Kids are raking in an average of $15 a week in allowance, according to a recent survey. But money earned isn’t money saved, and a majority of parents say their kids are spending their allowance just as quickly as they receive it.
While children generally receive a larger allowance the older they get, the average across all ages is $780 a year, according to a survey by the American Institute of CPAs. That’s enough to buy an iPad and an iPod Touch, or an XBox 360 with 10 video games. In just four years, a diligent saver could buy their first clunker to drive their friends around.
But, as the survey found, allowance money is rarely saved. Parents say most of their kids’ allowance is quickly spent on outings with friends or toys.
The AICPA’s survey found that 61% of parents pay an allowance, and more than half of them starting making these payments to their kids by the time they’re eight years old. Yet only 1% of parents say their child ever saves any of that money.
Part of the problem: More parents teach their kids about good manners, eating habits, and grades than money management. Eighty-one percent of parents say they’ve discussed managing money with their kids, compared to 95% who discuss good manners, 87% who discuss good eating habits and grades, and 84% who discuss the dangers of drugs and alcohol, the survey found.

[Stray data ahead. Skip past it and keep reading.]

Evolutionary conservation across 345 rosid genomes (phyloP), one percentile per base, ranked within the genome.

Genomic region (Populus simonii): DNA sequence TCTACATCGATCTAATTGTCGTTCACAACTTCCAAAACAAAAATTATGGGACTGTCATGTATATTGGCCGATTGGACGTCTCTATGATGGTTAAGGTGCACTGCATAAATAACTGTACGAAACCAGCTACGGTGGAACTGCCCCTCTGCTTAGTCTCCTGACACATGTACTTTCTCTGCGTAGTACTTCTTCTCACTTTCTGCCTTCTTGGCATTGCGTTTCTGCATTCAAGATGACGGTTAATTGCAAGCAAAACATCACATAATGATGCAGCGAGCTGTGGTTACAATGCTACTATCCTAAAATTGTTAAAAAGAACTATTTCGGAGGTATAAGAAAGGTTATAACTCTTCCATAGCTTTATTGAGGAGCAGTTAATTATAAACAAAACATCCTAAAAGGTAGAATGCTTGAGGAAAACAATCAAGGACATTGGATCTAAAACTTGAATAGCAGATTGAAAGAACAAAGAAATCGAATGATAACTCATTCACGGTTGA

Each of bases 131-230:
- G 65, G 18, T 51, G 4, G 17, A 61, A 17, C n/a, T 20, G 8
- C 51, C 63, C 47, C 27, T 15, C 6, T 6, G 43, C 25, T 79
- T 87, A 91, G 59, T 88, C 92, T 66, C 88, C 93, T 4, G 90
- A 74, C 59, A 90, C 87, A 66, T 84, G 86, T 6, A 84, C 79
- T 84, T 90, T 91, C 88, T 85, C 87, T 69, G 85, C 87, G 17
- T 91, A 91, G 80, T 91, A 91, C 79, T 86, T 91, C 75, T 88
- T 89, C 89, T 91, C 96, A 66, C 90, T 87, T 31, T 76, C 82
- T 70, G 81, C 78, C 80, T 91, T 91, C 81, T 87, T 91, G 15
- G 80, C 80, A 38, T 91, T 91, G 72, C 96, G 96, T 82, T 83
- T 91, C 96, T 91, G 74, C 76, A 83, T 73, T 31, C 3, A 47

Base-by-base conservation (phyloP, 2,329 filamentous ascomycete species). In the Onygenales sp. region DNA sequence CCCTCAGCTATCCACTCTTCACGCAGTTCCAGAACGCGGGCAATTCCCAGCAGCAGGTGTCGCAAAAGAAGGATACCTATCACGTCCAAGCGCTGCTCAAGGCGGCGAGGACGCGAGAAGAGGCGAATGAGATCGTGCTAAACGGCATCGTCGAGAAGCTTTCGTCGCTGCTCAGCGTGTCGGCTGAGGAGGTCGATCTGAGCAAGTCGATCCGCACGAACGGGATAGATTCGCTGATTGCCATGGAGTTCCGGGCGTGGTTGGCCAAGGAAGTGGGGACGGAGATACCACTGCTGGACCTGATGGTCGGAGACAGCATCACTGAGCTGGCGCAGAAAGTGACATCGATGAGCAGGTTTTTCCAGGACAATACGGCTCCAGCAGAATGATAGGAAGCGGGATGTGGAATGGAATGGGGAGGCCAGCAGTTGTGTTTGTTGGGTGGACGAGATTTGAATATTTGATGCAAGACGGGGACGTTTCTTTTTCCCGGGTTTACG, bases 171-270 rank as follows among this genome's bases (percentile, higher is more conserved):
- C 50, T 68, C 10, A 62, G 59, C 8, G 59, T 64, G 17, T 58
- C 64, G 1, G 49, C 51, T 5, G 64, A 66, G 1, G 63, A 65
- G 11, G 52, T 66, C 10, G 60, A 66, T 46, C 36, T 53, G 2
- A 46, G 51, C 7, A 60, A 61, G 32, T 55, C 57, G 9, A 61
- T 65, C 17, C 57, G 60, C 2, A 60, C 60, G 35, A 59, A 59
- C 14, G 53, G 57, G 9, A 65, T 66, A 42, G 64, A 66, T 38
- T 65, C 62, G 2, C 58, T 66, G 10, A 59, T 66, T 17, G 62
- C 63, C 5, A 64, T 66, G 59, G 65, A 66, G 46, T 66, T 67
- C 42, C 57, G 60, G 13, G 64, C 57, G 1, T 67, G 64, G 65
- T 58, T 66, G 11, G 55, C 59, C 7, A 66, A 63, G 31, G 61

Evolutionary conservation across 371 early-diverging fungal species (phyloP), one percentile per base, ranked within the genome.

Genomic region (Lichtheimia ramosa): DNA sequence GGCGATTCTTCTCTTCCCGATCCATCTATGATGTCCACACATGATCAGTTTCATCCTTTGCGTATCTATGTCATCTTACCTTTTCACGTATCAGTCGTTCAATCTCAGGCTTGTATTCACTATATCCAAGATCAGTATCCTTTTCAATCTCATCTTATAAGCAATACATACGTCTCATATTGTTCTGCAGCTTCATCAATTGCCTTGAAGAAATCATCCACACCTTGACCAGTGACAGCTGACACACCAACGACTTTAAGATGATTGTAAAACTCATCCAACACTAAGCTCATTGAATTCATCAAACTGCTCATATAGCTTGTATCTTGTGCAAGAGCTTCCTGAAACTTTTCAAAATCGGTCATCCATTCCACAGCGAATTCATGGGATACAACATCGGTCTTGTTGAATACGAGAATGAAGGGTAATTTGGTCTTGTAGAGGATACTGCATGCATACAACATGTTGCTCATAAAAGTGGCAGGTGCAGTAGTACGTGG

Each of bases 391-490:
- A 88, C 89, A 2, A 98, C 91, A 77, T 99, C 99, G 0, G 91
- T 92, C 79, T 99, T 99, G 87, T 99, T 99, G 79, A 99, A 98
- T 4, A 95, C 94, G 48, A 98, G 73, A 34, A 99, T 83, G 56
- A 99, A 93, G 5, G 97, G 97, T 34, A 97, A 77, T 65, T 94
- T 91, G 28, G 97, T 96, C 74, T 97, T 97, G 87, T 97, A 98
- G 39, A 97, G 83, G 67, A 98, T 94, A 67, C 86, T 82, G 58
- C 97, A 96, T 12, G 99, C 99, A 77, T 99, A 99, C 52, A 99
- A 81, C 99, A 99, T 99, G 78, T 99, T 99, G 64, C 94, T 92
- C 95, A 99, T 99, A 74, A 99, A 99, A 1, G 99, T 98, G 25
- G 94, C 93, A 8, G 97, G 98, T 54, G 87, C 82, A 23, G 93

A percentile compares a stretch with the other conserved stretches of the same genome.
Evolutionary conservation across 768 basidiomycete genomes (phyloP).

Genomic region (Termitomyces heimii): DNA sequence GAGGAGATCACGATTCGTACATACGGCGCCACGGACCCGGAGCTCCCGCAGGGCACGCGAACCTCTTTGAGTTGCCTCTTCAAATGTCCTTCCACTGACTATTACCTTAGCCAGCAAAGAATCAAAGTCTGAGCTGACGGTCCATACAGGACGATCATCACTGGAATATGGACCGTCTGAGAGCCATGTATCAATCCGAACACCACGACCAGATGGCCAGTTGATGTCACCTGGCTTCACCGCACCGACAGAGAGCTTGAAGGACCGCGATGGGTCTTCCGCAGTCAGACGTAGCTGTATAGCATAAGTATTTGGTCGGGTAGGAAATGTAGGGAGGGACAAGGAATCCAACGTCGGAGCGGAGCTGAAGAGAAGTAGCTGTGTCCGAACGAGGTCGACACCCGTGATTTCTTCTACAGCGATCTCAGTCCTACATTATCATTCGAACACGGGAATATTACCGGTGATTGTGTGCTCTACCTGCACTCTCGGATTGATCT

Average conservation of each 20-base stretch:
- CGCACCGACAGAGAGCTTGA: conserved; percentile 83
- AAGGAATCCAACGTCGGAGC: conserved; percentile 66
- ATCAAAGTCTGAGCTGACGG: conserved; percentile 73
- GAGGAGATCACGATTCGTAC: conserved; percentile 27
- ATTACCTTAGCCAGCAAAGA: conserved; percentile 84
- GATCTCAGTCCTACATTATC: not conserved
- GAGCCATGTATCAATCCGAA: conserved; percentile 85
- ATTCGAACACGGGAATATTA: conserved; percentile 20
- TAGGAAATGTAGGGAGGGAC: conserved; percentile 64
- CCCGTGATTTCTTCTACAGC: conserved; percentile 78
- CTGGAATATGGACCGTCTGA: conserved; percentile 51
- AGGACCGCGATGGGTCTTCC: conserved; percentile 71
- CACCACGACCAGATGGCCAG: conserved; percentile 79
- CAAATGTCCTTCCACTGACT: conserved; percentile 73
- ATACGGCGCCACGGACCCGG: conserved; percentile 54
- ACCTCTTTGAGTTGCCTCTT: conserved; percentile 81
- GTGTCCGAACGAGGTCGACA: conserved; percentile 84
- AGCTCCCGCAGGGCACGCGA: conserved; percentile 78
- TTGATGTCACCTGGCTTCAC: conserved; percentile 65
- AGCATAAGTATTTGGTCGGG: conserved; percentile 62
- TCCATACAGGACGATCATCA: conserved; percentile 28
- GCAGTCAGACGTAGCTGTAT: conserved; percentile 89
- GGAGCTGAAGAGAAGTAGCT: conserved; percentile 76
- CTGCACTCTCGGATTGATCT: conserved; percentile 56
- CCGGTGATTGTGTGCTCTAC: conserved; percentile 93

Surprisingly, parents who pay allowances are more likely to cover other costs for their kids than parents who don’t. Nearly 9 out of 10 parents who pay an allowance also pick up other discretionary costs, including sports and hobby expenses, cell phone bills and music downloads.
Although many parents are quick to point out that their kids aren’t getting a free ride. Almost all of the parents (89%) who responded to the survey said they expect their children to work at least one hour a week. On average, these kids work 6.2 hours a week. And good grades also get rewarded, with each ‘A’ harnessing an average of $16.60 — above and beyond regular allowance pay.
With more kids moving back home after college, these parents could be paying up for the long haul. Nearly half of the parents surveyed said they expect to support their children financially until age 22 or older.
Kids who are taught to handle money at an early age will be better prepared once they leave the nest.
The AICPA’s financial literacy commission advises parents to set clear parameters on allowances with details on why the child receives it and how they can lose it.
Parents should use an allowance as a gateway for budgeting, by setting aside a percentage of the money each week for certain spending categories like outings with friends, short-term savings, and a college fund, the group said. To encourage even more savings, offer to match the long-term stockpile dollar for dollar.
Finally, talk to kids about finances early and often. The more they hear, the more likely they are to follow the guidelines they learned from a young age.
If you want to feel equipped to teach your kids about money, check out Raising Financially Freed Up Kids.